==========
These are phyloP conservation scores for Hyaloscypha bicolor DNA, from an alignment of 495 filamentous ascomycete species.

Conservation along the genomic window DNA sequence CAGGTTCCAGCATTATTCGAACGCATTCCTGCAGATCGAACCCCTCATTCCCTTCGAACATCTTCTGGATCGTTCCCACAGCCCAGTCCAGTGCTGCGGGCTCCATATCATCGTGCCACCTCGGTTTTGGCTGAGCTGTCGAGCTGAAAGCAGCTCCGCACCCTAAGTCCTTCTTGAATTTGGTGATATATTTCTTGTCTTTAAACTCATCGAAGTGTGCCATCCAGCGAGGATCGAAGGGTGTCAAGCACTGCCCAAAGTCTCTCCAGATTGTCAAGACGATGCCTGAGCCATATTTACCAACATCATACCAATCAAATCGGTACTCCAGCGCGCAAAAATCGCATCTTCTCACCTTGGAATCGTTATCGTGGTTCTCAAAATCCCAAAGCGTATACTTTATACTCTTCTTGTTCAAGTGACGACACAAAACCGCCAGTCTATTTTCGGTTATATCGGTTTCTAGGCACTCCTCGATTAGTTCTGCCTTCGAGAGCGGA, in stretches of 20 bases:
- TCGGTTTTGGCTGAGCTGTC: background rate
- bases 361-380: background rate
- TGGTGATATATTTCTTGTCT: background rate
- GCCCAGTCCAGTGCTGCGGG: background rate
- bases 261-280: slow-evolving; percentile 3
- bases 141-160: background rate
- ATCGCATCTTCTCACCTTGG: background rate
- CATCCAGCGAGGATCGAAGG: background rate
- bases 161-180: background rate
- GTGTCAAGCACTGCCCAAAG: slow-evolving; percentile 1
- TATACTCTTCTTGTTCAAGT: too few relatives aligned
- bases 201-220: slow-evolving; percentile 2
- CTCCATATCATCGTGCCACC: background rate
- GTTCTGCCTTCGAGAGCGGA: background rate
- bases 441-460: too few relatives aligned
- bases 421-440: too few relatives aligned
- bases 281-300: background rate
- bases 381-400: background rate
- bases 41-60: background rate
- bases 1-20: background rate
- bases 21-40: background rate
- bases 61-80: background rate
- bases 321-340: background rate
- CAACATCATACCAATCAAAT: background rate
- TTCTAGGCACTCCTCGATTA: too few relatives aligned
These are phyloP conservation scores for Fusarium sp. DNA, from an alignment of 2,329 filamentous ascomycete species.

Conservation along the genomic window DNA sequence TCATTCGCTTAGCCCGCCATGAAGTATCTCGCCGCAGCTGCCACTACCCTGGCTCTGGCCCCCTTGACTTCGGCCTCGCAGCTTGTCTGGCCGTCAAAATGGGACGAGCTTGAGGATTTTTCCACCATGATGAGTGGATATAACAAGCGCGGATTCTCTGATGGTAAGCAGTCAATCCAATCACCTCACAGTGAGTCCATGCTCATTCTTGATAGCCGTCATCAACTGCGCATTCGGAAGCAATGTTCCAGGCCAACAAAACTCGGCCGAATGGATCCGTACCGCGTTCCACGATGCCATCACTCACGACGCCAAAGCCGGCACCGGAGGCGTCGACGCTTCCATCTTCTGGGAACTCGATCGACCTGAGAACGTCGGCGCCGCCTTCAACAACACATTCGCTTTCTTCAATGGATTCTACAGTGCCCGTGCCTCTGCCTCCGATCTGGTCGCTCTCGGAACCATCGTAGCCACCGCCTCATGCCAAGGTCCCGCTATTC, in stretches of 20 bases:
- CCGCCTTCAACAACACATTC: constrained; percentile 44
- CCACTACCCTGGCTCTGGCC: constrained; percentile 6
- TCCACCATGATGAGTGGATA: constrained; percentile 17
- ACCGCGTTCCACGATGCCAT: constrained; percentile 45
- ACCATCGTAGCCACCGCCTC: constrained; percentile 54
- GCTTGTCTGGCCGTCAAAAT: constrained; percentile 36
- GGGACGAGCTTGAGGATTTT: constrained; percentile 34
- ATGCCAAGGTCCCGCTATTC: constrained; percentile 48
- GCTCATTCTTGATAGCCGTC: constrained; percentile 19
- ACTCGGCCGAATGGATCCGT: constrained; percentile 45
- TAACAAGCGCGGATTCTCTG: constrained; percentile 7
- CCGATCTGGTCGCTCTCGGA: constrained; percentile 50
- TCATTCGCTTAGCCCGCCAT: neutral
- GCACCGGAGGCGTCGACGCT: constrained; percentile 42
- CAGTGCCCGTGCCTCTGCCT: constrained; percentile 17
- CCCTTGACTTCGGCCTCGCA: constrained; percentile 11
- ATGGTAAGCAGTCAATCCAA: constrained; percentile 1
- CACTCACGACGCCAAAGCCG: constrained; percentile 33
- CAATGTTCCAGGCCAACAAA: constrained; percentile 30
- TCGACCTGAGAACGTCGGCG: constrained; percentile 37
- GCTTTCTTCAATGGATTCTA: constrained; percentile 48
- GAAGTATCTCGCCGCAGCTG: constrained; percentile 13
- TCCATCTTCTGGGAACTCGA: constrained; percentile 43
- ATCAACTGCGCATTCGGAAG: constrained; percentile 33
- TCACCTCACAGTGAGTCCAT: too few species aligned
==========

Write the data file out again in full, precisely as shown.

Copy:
These are phyloP conservation scores for Hyaloscypha bicolor DNA, from an alignment of 495 filamentous ascomycete species.

Conservation along the genomic window DNA sequence CAGGTTCCAGCATTATTCGAACGCATTCCTGCAGATCGAACCCCTCATTCCCTTCGAACATCTTCTGGATCGTTCCCACAGCCCAGTCCAGTGCTGCGGGCTCCATATCATCGTGCCACCTCGGTTTTGGCTGAGCTGTCGAGCTGAAAGCAGCTCCGCACCCTAAGTCCTTCTTGAATTTGGTGATATATTTCTTGTCTTTAAACTCATCGAAGTGTGCCATCCAGCGAGGATCGAAGGGTGTCAAGCACTGCCCAAAGTCTCTCCAGATTGTCAAGACGATGCCTGAGCCATATTTACCAACATCATACCAATCAAATCGGTACTCCAGCGCGCAAAAATCGCATCTTCTCACCTTGGAATCGTTATCGTGGTTCTCAAAATCCCAAAGCGTATACTTTATACTCTTCTTGTTCAAGTGACGACACAAAACCGCCAGTCTATTTTCGGTTATATCGGTTTCTAGGCACTCCTCGATTAGTTCTGCCTTCGAGAGCGGA, in stretches of 20 bases:
- TCGGTTTTGGCTGAGCTGTC: background rate
- bases 361-380: background rate
- TGGTGATATATTTCTTGTCT: background rate
- GCCCAGTCCAGTGCTGCGGG: background rate
- bases 261-280: slow-evolving; percentile 3
- bases 141-160: background rate
- ATCGCATCTTCTCACCTTGG: background rate
- CATCCAGCGAGGATCGAAGG: background rate
- bases 161-180: background rate
- GTGTCAAGCACTGCCCAAAG: slow-evolving; percentile 1
- TATACTCTTCTTGTTCAAGT: too few relatives aligned
- bases 201-220: slow-evolving; percentile 2
- CTCCATATCATCGTGCCACC: background rate
- GTTCTGCCTTCGAGAGCGGA: background rate
- bases 441-460: too few relatives aligned
- bases 421-440: too few relatives aligned
- bases 281-300: background rate
- bases 381-400: background rate
- bases 41-60: background rate
- bases 1-20: background rate
- bases 21-40: background rate
- bases 61-80: background rate
- bases 321-340: background rate
- CAACATCATACCAATCAAAT: background rate
- TTCTAGGCACTCCTCGATTA: too few relatives aligned
These are phyloP conservation scores for Fusarium sp. DNA, from an alignment of 2,329 filamentous ascomycete species.

Conservation along the genomic window DNA sequence TCATTCGCTTAGCCCGCCATGAAGTATCTCGCCGCAGCTGCCACTACCCTGGCTCTGGCCCCCTTGACTTCGGCCTCGCAGCTTGTCTGGCCGTCAAAATGGGACGAGCTTGAGGATTTTTCCACCATGATGAGTGGATATAACAAGCGCGGATTCTCTGATGGTAAGCAGTCAATCCAATCACCTCACAGTGAGTCCATGCTCATTCTTGATAGCCGTCATCAACTGCGCATTCGGAAGCAATGTTCCAGGCCAACAAAACTCGGCCGAATGGATCCGTACCGCGTTCCACGATGCCATCACTCACGACGCCAAAGCCGGCACCGGAGGCGTCGACGCTTCCATCTTCTGGGAACTCGATCGACCTGAGAACGTCGGCGCCGCCTTCAACAACACATTCGCTTTCTTCAATGGATTCTACAGTGCCCGTGCCTCTGCCTCCGATCTGGTCGCTCTCGGAACCATCGTAGCCACCGCCTCATGCCAAGGTCCCGCTATTC, in stretches of 20 bases:
- CCGCCTTCAACAACACATTC: constrained; percentile 44
- CCACTACCCTGGCTCTGGCC: constrained; percentile 6
- TCCACCATGATGAGTGGATA: constrained; percentile 17
- ACCGCGTTCCACGATGCCAT: constrained; percentile 45
- ACCATCGTAGCCACCGCCTC: constrained; percentile 54
- GCTTGTCTGGCCGTCAAAAT: constrained; percentile 36
- GGGACGAGCTTGAGGATTTT: constrained; percentile 34
- ATGCCAAGGTCCCGCTATTC: constrained; percentile 48
- GCTCATTCTTGATAGCCGTC: constrained; percentile 19
- ACTCGGCCGAATGGATCCGT: constrained; percentile 45
- TAACAAGCGCGGATTCTCTG: constrained; percentile 7
- CCGATCTGGTCGCTCTCGGA: constrained; percentile 50
- TCATTCGCTTAGCCCGCCAT: neutral
- GCACCGGAGGCGTCGACGCT: constrained; percentile 42
- CAGTGCCCGTGCCTCTGCCT: constrained; percentile 17
- CCCTTGACTTCGGCCTCGCA: constrained; percentile 11
- ATGGTAAGCAGTCAATCCAA: constrained; percentile 1
- CACTCACGACGCCAAAGCCG: constrained; percentile 33
- CAATGTTCCAGGCCAACAAA: constrained; percentile 30
- TCGACCTGAGAACGTCGGCG: constrained; percentile 37
- GCTTTCTTCAATGGATTCTA: constrained; percentile 48
- GAAGTATCTCGCCGCAGCTG: constrained; percentile 13
- TCCATCTTCTGGGAACTCGA: constrained; percentile 43
- ATCAACTGCGCATTCGGAAG: constrained; percentile 33
- TCACCTCACAGTGAGTCCAT: too few species aligned